The network has given a 22-episode order to the single-camera comedy that will feature the 'Back to the Future' star as a husband and father of three dealing with family, career and challenges.
Michael J. Fox returns to NBC for his TV comeback. The network has snatched his new comedy and ordered 22 episodes of the show, which is inspired by the actor's real life. "To bring Michael J. Fox back to NBC is a supreme honor and we are thrilled that one of the great comedic television stars is coming home again," NBC president Robert Greenblatt announces via a press release.
"From the moment we met with Michael to hear his unique point of view about this new show, we were completely captivated and on board. He is utterly relatable, optimistic, and in a class by himself, and I have no doubt that the character he will create - and the vivid family characters surrounding him - will be both instantly recognizable and hilarious. Being in business with him is a supreme pleasure."
Fox also comments on his upcoming return to NBC, "I'm extremely pleased to be back at NBC with a great creative team and a great show. Bob Greenblatt and all the folks at the network have given me a warm welcome home, and I'm excited to get to work."
The untitled single-camera comedy will star the former "Spin City" actor as a husband and father of three from New York City dealing with family, career and challenges, including Parkinson's disease. Filming is scheduled to begin this year for a projected 2013 launch.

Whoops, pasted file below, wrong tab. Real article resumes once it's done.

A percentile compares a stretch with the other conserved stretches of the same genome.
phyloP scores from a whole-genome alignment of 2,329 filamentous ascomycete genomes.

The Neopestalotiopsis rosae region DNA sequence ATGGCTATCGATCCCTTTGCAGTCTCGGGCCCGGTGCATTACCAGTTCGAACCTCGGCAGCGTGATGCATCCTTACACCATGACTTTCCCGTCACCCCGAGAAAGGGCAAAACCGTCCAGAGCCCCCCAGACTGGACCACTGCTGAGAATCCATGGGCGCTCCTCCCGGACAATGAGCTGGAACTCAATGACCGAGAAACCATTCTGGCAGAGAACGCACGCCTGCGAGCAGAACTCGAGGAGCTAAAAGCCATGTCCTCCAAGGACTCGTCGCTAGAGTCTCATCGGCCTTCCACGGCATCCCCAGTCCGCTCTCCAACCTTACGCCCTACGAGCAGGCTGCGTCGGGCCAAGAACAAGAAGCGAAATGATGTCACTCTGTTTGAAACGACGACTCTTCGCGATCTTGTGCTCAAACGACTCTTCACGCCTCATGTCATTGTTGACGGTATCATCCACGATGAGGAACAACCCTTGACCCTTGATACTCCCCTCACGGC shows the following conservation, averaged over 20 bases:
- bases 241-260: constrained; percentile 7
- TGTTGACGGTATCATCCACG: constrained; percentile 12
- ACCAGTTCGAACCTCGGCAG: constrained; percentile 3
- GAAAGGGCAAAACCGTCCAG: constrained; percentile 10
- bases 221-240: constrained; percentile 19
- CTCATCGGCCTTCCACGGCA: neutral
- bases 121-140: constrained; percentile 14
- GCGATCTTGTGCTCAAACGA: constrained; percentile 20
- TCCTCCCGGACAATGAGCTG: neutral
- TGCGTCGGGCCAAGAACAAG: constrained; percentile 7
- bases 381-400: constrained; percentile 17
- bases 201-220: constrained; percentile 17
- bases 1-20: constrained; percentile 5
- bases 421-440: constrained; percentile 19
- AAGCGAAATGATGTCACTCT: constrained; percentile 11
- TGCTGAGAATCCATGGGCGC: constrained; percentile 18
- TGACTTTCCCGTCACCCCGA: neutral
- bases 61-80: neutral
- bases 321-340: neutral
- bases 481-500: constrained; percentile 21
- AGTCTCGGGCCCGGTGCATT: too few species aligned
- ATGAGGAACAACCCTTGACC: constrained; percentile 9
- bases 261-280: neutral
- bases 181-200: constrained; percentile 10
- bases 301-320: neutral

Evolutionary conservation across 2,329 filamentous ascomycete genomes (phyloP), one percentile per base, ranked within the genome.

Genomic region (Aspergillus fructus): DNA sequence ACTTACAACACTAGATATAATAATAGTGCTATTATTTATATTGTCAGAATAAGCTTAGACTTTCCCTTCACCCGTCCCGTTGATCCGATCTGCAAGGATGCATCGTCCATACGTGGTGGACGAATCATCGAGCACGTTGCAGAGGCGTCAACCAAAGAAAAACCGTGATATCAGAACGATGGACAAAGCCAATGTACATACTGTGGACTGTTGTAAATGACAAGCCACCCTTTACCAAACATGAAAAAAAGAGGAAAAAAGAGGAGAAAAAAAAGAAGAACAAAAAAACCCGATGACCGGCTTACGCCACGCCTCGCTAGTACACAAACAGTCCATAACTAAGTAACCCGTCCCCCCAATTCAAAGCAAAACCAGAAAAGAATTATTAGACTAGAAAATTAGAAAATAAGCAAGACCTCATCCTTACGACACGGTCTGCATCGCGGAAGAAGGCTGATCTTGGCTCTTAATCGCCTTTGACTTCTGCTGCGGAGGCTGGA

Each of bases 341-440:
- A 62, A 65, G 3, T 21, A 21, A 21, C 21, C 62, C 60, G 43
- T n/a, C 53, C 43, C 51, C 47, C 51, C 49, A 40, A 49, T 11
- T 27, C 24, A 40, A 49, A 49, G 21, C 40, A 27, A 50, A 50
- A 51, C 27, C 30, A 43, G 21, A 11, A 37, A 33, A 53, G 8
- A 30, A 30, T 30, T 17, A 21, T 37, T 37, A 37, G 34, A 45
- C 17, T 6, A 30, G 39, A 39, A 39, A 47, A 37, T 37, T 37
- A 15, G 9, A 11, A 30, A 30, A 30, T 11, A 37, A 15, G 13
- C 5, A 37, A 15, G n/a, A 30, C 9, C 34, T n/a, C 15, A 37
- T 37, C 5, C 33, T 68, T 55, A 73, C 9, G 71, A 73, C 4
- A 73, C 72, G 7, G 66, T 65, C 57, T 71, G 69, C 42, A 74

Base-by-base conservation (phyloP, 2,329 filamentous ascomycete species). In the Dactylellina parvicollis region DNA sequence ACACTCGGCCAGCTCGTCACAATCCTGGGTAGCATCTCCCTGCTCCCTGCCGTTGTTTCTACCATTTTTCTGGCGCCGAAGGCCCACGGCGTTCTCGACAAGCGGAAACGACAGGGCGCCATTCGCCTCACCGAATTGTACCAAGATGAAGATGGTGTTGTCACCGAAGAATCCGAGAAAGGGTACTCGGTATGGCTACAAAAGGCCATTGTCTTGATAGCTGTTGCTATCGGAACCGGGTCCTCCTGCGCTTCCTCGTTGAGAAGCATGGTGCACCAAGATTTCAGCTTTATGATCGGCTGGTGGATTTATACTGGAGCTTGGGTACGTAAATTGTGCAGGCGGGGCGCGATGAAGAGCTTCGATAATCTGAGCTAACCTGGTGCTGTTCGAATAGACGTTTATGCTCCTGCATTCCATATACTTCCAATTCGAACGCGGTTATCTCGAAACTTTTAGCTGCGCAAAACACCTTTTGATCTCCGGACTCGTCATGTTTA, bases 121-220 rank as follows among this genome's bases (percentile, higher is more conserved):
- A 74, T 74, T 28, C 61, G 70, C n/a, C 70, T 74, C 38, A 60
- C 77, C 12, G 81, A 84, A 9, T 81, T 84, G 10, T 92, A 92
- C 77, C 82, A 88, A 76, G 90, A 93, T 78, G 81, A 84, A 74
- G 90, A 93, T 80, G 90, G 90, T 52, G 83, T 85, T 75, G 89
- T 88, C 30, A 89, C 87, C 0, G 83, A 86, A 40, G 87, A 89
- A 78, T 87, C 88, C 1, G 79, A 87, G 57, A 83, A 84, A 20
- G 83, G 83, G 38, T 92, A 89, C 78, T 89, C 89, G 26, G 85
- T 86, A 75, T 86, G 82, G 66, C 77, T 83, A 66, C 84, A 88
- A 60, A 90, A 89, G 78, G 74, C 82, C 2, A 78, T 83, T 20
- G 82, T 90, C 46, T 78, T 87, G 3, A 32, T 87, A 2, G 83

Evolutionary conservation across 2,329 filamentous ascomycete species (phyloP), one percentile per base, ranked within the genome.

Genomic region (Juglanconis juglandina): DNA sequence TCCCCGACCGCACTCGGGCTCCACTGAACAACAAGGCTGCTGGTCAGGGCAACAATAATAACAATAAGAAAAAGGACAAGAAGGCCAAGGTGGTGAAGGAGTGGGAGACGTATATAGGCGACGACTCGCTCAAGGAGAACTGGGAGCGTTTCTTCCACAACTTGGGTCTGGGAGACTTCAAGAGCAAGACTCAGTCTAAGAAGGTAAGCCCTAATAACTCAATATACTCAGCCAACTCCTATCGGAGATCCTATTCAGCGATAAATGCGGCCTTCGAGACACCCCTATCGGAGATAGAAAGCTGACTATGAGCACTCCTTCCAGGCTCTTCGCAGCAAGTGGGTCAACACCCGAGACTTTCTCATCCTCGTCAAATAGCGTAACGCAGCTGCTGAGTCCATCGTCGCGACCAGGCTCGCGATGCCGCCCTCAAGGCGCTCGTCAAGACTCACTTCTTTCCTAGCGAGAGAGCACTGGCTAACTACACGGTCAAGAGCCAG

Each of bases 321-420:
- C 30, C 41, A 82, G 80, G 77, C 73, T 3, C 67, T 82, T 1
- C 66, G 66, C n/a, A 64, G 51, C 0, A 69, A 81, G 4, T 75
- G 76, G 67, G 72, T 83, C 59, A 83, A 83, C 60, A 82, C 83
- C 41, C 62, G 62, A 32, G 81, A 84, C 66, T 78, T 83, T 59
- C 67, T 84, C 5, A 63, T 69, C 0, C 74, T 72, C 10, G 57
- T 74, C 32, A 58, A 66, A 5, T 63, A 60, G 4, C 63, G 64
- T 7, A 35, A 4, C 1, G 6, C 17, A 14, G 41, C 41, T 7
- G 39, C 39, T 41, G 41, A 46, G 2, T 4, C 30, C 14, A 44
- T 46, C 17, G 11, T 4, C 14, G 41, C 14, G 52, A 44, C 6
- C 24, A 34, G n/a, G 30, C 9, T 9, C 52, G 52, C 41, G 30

The show is being developed at Sony Pictures Television with "Arrested Development" scribe Sam Laybourne attached to pen the script, and "Easy A" director Will Gluck on board to serve as a helmer as well as an executive producer. Richard Schwartz will co-executive produce the project, which was previously reported to have launched a bidding war when it was shopped around to broadcast networks.
Fox starred on NBC's "Family Ties" from 1982 to 1989. The role led him to win three Emmy Awards and a Golden Globe Award. After his sitcom "Spin City" ended its run in 2001, the Canadian actor landed a number of guest-starring roles, including on "Rescue Me" and "Curb Your Enthusiasm". Most recently, he recurred as Louis Canning on "The Good Wife".